Road Science Tutorial
On July 20, 2010, in the District of Columbia, the FHWA conducted an accelerated bridge construction workshop using prefabricated bridge components. There, the D.C. DOT was reconstructing its Eastern Avenue Bridge over Kenilworth Avenue using prefabricated components for the pier and superstructure.
Innovative traffic management plans such as the utilization of the service roads in lieu of closing lanes on the main line Kenilworth Avenue were intended to reduce the traffic queuing during construction. The project had a “no-excuse” completion clause of finishing the project within 320 days, and completion was scheduled for October 2010. The contractor was Fort Myer Construction Corp., and the precast sections were manufactured by the Fort Miller Corp.
The project also featured geosynthetic reinforced soil (GRS). Along with precast components, use of GRS can provide a fast, cost-effective bridge support method using alternating layers of compacted fill and sheets of geotextile reinforcement to provide bridge support, said Jim McMinimee, principal engineer, Applied Research Associates, Inc.
GRS, says McMinimee, eliminates the approach slab or construction joint at the bridge-to-road interface, reduces construction time with a complete bridge in about 10 days, costs 25- to 30-percent less than standard pile-capped abutments, results in construction that is less dependent on weather conditions, and provides a flexible design and a bridge that is easier to maintain, built with common equipment and materials.
Nontraditional superstructure construction materials still need to be monitored, the Utah DOT maintains. Utah has been researching methods and products to extend the lives of its bridge decks to match the service life of the entire bridge.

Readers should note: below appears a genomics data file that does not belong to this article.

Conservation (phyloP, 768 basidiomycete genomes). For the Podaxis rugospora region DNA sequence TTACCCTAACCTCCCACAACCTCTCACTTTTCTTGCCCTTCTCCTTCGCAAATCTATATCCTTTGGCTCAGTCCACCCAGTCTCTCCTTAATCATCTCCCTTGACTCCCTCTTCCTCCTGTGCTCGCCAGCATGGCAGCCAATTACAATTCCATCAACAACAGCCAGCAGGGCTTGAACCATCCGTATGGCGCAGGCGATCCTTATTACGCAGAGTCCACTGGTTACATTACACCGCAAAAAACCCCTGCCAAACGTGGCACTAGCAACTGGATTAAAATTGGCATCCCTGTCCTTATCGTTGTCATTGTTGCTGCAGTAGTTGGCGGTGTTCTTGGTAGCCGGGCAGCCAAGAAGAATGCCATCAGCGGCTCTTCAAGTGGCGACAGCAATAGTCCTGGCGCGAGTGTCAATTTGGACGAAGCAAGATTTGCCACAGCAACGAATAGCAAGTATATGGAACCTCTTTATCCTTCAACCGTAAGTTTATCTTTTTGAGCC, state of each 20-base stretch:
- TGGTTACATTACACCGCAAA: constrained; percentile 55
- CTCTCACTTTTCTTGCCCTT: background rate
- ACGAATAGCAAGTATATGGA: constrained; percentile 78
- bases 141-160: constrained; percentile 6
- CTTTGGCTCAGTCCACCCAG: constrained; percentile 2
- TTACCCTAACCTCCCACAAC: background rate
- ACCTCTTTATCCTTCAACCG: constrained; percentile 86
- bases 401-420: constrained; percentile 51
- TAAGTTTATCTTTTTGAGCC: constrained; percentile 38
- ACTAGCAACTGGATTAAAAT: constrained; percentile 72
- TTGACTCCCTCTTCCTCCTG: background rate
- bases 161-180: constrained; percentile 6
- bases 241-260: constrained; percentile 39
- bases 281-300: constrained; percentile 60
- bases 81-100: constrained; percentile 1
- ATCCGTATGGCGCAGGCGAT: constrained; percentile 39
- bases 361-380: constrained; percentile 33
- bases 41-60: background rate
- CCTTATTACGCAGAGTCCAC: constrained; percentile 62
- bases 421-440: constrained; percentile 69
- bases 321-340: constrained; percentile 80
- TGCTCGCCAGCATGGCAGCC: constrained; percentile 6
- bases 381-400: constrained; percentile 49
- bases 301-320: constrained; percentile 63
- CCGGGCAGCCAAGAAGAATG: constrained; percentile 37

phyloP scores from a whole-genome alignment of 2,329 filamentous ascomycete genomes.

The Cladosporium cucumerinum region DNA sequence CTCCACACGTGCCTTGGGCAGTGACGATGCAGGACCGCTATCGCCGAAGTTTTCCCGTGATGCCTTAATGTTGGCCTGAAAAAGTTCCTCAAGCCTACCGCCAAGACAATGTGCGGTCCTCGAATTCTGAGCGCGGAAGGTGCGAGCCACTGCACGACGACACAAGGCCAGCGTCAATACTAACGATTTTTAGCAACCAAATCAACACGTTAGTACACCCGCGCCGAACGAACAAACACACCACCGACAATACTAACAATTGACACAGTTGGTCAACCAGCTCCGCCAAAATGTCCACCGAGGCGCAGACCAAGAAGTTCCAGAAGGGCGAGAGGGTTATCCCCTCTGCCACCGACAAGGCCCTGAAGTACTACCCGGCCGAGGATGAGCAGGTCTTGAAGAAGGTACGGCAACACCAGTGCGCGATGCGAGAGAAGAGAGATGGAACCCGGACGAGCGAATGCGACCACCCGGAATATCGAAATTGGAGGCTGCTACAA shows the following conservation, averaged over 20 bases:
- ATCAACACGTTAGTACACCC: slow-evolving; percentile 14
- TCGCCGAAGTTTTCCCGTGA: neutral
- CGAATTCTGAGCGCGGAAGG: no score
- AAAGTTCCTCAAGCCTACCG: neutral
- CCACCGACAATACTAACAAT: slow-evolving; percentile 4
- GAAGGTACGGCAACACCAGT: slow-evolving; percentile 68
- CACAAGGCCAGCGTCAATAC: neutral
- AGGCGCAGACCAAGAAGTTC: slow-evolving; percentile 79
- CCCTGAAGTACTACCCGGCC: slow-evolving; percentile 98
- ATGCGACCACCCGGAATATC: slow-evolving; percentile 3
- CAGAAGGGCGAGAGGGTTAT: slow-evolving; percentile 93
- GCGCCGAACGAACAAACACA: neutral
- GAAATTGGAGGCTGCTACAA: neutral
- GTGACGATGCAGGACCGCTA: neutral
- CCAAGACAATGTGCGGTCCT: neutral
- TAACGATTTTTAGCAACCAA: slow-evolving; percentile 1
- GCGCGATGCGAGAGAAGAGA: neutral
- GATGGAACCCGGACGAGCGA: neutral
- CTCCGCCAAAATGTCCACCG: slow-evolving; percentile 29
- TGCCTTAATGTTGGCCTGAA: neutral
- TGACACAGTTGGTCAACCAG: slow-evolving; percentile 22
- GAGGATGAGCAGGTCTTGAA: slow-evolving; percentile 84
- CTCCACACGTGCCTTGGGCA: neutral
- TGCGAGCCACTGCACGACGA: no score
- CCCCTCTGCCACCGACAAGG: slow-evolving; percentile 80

Currently, Utah bridges are designed to a 75-year design life, but the decks are requiring replacement after 30 to 40 years, the state says. Deck replacement projects increase the life-cycle cost of the structure, as well as adding to user delays.
In response, Utah DOT decided to evaluate glass fiber-reinforced polymer (GFRP) reinforcing bars as an alternative to steel rebar in bridge decks, even though there is no significant amount of research regarding precast concrete panels for bridge decks totally reinforced with GFRP bars, says Chris P. Pantelides, Ph.D., S.E., University of Utah Civil & Environmental Engineering Department; Jim Ries, graduate student, University of Utah; and Rebecca Nix, S.E., Utah DOT Structures, in their September, 2010 report, Health Monitoring of Precast GFRP-Reinforced Bridge Deck Panels.
In this application, GFRP reinforcing bars were used in place of traditional epoxy-coated steel rebar in both mats of reinforcing in the deck of the Beaver Creek Bridge on U.S. 6 in rural Utah. The bridge is a single-span creek crossing with access for wildlife passage. The overall span length is 88 feet 2 inches. The girders are AASHTO Type IV prestressed beams.
The deck was constructed using precast deck panels mildly post-tensioned in the longitudinal direction. The bridge was constructed in two phases, which required a closure pour between the east- and west-bound lanes. Pantelides, Ries and Nix believe that this may be the largest bridge utilizing GFRP bars in precast deck panels.
Two GFRP reinforced precast concrete panels were monitored during construction, lifting and placement using electrical strain gauges. In addition, the two panels are being monitored during post-tensioning, truck load testing and long-term using vibrating wire strain gauges. The bridge deck deflections relative to the two diaphragms connecting the prestressed concrete girders were monitored using linear variable differential transformers.
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